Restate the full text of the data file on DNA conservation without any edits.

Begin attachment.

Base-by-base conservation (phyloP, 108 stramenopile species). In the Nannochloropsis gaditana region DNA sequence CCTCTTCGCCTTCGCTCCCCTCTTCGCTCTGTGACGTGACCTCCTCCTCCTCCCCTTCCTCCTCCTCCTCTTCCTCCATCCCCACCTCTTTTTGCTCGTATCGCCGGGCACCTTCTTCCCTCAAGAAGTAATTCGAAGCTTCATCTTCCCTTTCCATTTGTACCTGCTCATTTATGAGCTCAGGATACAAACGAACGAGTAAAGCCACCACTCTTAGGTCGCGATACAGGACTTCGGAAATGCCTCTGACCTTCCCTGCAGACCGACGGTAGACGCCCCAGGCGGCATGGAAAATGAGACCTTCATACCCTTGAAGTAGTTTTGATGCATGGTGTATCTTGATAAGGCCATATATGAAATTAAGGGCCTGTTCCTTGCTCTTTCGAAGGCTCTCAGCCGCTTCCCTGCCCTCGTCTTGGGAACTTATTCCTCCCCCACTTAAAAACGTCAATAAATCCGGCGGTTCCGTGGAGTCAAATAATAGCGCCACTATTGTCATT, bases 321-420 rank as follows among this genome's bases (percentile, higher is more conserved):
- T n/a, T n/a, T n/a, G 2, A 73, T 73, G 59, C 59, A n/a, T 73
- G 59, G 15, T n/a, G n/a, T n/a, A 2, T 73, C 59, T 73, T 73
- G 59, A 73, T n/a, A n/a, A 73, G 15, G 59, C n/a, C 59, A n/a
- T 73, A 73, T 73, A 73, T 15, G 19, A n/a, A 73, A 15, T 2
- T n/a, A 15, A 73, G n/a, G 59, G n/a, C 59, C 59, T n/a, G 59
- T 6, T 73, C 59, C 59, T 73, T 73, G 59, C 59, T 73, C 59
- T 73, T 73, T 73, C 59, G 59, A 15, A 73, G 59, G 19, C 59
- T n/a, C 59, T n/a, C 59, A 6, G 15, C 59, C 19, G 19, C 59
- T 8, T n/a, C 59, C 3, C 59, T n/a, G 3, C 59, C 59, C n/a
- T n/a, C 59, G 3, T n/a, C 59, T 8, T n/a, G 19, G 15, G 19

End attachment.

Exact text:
Base-by-base conservation (phyloP, 108 stramenopile species). In the Nannochloropsis gaditana region DNA sequence CCTCTTCGCCTTCGCTCCCCTCTTCGCTCTGTGACGTGACCTCCTCCTCCTCCCCTTCCTCCTCCTCCTCTTCCTCCATCCCCACCTCTTTTTGCTCGTATCGCCGGGCACCTTCTTCCCTCAAGAAGTAATTCGAAGCTTCATCTTCCCTTTCCATTTGTACCTGCTCATTTATGAGCTCAGGATACAAACGAACGAGTAAAGCCACCACTCTTAGGTCGCGATACAGGACTTCGGAAATGCCTCTGACCTTCCCTGCAGACCGACGGTAGACGCCCCAGGCGGCATGGAAAATGAGACCTTCATACCCTTGAAGTAGTTTTGATGCATGGTGTATCTTGATAAGGCCATATATGAAATTAAGGGCCTGTTCCTTGCTCTTTCGAAGGCTCTCAGCCGCTTCCCTGCCCTCGTCTTGGGAACTTATTCCTCCCCCACTTAAAAACGTCAATAAATCCGGCGGTTCCGTGGAGTCAAATAATAGCGCCACTATTGTCATT, bases 321-420 rank as follows among this genome's bases (percentile, higher is more conserved):
- T n/a, T n/a, T n/a, G 2, A 73, T 73, G 59, C 59, A n/a, T 73
- G 59, G 15, T n/a, G n/a, T n/a, A 2, T 73, C 59, T 73, T 73
- G 59, A 73, T n/a, A n/a, A 73, G 15, G 59, C n/a, C 59, A n/a
- T 73, A 73, T 73, A 73, T 15, G 19, A n/a, A 73, A 15, T 2
- T n/a, A 15, A 73, G n/a, G 59, G n/a, C 59, C 59, T n/a, G 59
- T 6, T 73, C 59, C 59, T 73, T 73, G 59, C 59, T 73, C 59
- T 73, T 73, T 73, C 59, G 59, A 15, A 73, G 59, G 19, C 59
- T n/a, C 59, T n/a, C 59, A 6, G 15, C 59, C 19, G 19, C 59
- T 8, T n/a, C 59, C 3, C 59, T n/a, G 3, C 59, C 59, C n/a
- T n/a, C 59, G 3, T n/a, C 59, T 8, T n/a, G 19, G 15, G 19